Hell. Do you imagine that a loving God has ordained eternal damnation and suffering for some portion of His creation? That’s what a good many Muslims, Christians, and other religious groups believe. Can one really reconcile condemnation of sinners to eternal torture with the notion of Infinite Love as the motivating power of the universe? Maybe everyone is just ushered into heaven. But what about those who don’t repent and change their evil ways? My colleague, Tony Lobl, writing for the August 31, 2016 edition of the UK Huffington Post, brings some light (not heat!) to this subject. Here’s Tony:
Is hell really a terrifying post-demise destination created by God to scare us into better behaviour?
Or could such “traditional” views of hell be poised to gently fall by the wayside?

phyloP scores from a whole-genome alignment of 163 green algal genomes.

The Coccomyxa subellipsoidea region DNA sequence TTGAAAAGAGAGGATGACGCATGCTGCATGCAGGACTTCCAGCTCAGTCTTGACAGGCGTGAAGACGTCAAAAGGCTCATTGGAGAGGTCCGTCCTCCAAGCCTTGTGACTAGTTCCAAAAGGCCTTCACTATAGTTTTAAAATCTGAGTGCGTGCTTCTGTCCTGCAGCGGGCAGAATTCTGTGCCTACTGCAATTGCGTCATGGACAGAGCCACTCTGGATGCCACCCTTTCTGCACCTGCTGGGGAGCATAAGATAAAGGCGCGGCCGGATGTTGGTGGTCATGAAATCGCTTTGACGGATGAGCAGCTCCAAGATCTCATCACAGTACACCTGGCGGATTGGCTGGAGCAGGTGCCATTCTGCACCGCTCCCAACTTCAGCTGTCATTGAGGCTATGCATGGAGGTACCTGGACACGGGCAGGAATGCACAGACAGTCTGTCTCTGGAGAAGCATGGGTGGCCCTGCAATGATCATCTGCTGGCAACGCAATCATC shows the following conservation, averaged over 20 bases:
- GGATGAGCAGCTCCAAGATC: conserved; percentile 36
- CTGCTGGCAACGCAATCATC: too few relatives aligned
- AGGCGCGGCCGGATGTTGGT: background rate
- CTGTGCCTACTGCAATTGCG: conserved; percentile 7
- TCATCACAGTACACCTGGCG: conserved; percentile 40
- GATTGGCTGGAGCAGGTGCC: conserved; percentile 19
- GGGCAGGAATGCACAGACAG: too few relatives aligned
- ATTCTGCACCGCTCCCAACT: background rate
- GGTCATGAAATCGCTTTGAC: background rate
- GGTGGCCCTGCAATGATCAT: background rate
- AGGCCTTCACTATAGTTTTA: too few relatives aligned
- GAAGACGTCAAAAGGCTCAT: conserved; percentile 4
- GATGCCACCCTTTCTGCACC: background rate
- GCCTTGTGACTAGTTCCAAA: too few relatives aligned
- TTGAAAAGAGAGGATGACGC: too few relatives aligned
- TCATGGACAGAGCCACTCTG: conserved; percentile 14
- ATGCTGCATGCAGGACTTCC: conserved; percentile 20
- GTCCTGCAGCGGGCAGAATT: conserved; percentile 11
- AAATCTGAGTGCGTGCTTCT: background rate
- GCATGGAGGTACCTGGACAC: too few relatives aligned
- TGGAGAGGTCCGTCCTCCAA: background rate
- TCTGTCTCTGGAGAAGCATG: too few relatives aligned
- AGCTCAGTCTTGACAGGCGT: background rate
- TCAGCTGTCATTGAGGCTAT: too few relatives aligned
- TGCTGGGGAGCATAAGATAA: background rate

For example, I’ve recently read of Christians perceiving hell as spiritual desolation rather than eternal damnation, or as total absorption in self rather than fire and brimstone.
Are these steps in the direction of both heaven and hell being viewed as states of thought? The former aligned with the joy, forgiveness and harmony that express the goodness of God, the latter associated with the less appetising elements and consequences of our so-called human nature?
“Sin makes its own hell, and goodness its own heaven,” is how one thinker – Christian Science founder Mary Baker Eddy – summed up the difference in her text Science and Health with Key to the Scriptures.
This understanding of heaven and hell can go some way to healing the dread that can accompany belief in a definitive judgement day looming as an afterlife moment that might sentence us to damnation.
Clearly, not everyone is championing less intimidating perceptions of hell. I was recently engaged in a lively discussion with several people who subscribe to a view of hell as literal hellfire – a view I struggle to equate with the loving divine Parent I accept God to be.